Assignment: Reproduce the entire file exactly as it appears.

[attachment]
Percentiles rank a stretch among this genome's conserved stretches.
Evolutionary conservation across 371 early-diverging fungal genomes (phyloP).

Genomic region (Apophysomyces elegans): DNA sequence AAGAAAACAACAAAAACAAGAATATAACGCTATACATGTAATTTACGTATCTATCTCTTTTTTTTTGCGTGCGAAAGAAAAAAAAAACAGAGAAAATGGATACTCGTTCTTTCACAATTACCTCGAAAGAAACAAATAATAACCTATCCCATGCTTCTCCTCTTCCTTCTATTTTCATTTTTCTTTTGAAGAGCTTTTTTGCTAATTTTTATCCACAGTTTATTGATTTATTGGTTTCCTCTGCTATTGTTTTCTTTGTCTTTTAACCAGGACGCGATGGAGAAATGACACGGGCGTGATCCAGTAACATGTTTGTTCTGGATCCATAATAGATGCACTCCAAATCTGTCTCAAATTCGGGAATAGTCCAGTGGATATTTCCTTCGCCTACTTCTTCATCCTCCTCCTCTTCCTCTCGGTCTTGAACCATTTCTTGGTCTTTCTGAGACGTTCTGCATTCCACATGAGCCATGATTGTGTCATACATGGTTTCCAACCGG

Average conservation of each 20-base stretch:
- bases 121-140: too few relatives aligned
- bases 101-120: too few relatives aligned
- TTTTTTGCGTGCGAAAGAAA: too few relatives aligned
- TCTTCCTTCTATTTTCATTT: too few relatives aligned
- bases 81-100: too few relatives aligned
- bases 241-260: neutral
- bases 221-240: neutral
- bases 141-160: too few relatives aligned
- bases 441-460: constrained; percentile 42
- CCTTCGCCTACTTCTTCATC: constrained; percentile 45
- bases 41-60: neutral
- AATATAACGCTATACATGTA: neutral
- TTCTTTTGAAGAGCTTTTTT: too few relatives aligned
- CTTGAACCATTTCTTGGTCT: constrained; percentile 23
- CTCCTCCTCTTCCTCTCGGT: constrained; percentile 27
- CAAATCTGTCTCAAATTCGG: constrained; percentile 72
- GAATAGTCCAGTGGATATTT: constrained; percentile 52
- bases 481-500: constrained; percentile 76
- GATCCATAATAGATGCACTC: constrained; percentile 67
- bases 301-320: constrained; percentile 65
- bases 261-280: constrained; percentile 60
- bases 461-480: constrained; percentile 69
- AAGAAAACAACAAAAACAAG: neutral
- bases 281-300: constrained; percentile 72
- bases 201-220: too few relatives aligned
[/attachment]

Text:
Percentiles rank a stretch among this genome's conserved stretches.
Evolutionary conservation across 371 early-diverging fungal genomes (phyloP).

Genomic region (Apophysomyces elegans): DNA sequence AAGAAAACAACAAAAACAAGAATATAACGCTATACATGTAATTTACGTATCTATCTCTTTTTTTTTGCGTGCGAAAGAAAAAAAAAACAGAGAAAATGGATACTCGTTCTTTCACAATTACCTCGAAAGAAACAAATAATAACCTATCCCATGCTTCTCCTCTTCCTTCTATTTTCATTTTTCTTTTGAAGAGCTTTTTTGCTAATTTTTATCCACAGTTTATTGATTTATTGGTTTCCTCTGCTATTGTTTTCTTTGTCTTTTAACCAGGACGCGATGGAGAAATGACACGGGCGTGATCCAGTAACATGTTTGTTCTGGATCCATAATAGATGCACTCCAAATCTGTCTCAAATTCGGGAATAGTCCAGTGGATATTTCCTTCGCCTACTTCTTCATCCTCCTCCTCTTCCTCTCGGTCTTGAACCATTTCTTGGTCTTTCTGAGACGTTCTGCATTCCACATGAGCCATGATTGTGTCATACATGGTTTCCAACCGG

Average conservation of each 20-base stretch:
- bases 121-140: too few relatives aligned
- bases 101-120: too few relatives aligned
- TTTTTTGCGTGCGAAAGAAA: too few relatives aligned
- TCTTCCTTCTATTTTCATTT: too few relatives aligned
- bases 81-100: too few relatives aligned
- bases 241-260: neutral
- bases 221-240: neutral
- bases 141-160: too few relatives aligned
- bases 441-460: constrained; percentile 42
- CCTTCGCCTACTTCTTCATC: constrained; percentile 45
- bases 41-60: neutral
- AATATAACGCTATACATGTA: neutral
- TTCTTTTGAAGAGCTTTTTT: too few relatives aligned
- CTTGAACCATTTCTTGGTCT: constrained; percentile 23
- CTCCTCCTCTTCCTCTCGGT: constrained; percentile 27
- CAAATCTGTCTCAAATTCGG: constrained; percentile 72
- GAATAGTCCAGTGGATATTT: constrained; percentile 52
- bases 481-500: constrained; percentile 76
- GATCCATAATAGATGCACTC: constrained; percentile 67
- bases 301-320: constrained; percentile 65
- bases 261-280: constrained; percentile 60
- bases 461-480: constrained; percentile 69
- AAGAAAACAACAAAAACAAG: neutral
- bases 281-300: constrained; percentile 72
- bases 201-220: too few relatives aligned